The government in Washington is like the moon: It has two sides, the one facing Earth, and the one that remains hidden from view — or the dark side, as some prefer calling it.
That comparison has been especially easy to see in the ongoing, ever-worsening conflict involving America's commercial fishermen and a handful of top-level branches, agencies, and representatives of the federal government.
The White House, Commerce Department, National Oceanic and Atmospheric Administration, NOAA Fisheries and Minerals Management Service, all seem happy backers of a campaign spearheaded by NOAA fisheries commandant Jane Lubchenco, the NOAA chief whose goal is to forcefully drive a "significant fraction" of the domestic commercial fishing fleet off the nation's coastal waters forever.
If successful, Dr. Lubchenco's thinly-veiled declaration of war against New England fishermen may well reduce what's left of Gloucester's current fleet — some 80 boats — to a few dozen, and even those would be in danger of being swallowed up by the powerful forces of consolidation that Lubchenco and her Inner-Beltway Axis partners are so intent on making happen these days.
What chance, one might ask, do fishermen have against so powerful an adversary as the government? Little to none, but for one factor — not everyone in Washington has swallowed the "Save the Fish, Eliminate the Fishermen" lure that Field Marshall Lubchenco has been using to net support in her rapidly escalating war against America's commercial fishermen.
Though it would be premature to refer to congressional heavyweights John Kerry, Scott Brown, Barney Frank and John Tierney as "champions" of New England fishermen and their numerous related industries, all must be credited for having chosen to wade at least knee-deep into a bitter and divisive battle that now has nearly every fisherman from the northern tip of Maine to the southernmost part of Connecticut, and far beyond, fighting for their very existence.
Make no mistake, use here of the word "war" to describe the current fisheries conflict is not only intentional, it's also entirely justifiable. After all, a torpedo is not the only device capable of sinking a boat, or even an entire fleet. Laws, rules, and regulations can also be written and enforced that produce the same result.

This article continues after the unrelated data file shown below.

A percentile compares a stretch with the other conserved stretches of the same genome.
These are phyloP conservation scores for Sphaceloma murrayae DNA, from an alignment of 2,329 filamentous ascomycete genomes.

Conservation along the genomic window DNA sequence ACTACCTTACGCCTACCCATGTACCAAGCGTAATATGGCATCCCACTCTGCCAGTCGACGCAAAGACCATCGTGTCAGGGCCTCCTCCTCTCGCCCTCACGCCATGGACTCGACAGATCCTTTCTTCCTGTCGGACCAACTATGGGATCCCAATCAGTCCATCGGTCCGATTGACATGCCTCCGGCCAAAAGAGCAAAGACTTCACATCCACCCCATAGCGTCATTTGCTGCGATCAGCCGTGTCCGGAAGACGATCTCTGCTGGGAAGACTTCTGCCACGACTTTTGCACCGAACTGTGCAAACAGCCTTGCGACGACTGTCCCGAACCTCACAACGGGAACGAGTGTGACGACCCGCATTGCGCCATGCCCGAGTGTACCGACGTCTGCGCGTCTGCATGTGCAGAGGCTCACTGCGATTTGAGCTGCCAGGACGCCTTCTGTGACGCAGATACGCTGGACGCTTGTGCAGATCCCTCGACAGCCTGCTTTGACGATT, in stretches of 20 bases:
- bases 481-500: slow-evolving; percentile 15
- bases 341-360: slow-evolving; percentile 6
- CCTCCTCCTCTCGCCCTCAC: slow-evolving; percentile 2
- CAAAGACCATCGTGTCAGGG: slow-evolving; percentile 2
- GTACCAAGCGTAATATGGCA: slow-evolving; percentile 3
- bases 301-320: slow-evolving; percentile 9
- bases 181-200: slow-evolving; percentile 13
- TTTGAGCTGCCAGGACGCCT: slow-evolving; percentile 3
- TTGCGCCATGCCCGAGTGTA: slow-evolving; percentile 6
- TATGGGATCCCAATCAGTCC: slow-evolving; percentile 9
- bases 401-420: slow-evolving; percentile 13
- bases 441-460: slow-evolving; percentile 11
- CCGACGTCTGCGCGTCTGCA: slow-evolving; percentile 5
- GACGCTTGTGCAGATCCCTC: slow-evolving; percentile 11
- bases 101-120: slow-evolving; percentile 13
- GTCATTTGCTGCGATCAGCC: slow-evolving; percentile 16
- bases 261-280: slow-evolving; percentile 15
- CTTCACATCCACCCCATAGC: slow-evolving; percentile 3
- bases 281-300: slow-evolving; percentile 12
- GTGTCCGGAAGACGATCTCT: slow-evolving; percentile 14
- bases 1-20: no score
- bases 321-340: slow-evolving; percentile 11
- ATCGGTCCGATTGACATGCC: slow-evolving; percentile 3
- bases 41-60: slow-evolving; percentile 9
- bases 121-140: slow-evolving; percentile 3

For those of us who earn our livelihoods on dry land, the pounding America's fishermen have been taking at the hands of an out-of-control federal bureaucracy might as well be taking place on the dark side of the moon.
But that's only because we, the public, have chosen not to get engaged, not to know, not to get involved in this unconscionably bitter dispute.
Avoiding involvement by staying home and reading a book or watching television may seem the safe thing to do. But turning away from the conflict that is presently going on directly outside our living room windows here in Gloucester and other fishing communities only allows the dark forces in society to gain ever-greater influence and control over our everyday lives.
America's fishermen are the victims of a ruthless government conspiracy, the objective of which isn't conservation or protection of the nation's fisheries, as publicly stated, but rather the consolidation and redistribution of the ocean's richly varied natural resources among a small but select number of the world's wealthiest and most powerful corporate bidders.
It's fishermen who are the latest victims of this heartless aggression. What remains to be seen, is who and what small businesses and industries will be targeted next?
Even though no blood has yet been shed, it's still a war, and a brutal one at that. So, where's the greater resistance?
Jim Munn is a frequent Times' contributor, and boys' track & field coach at Gloucester High School.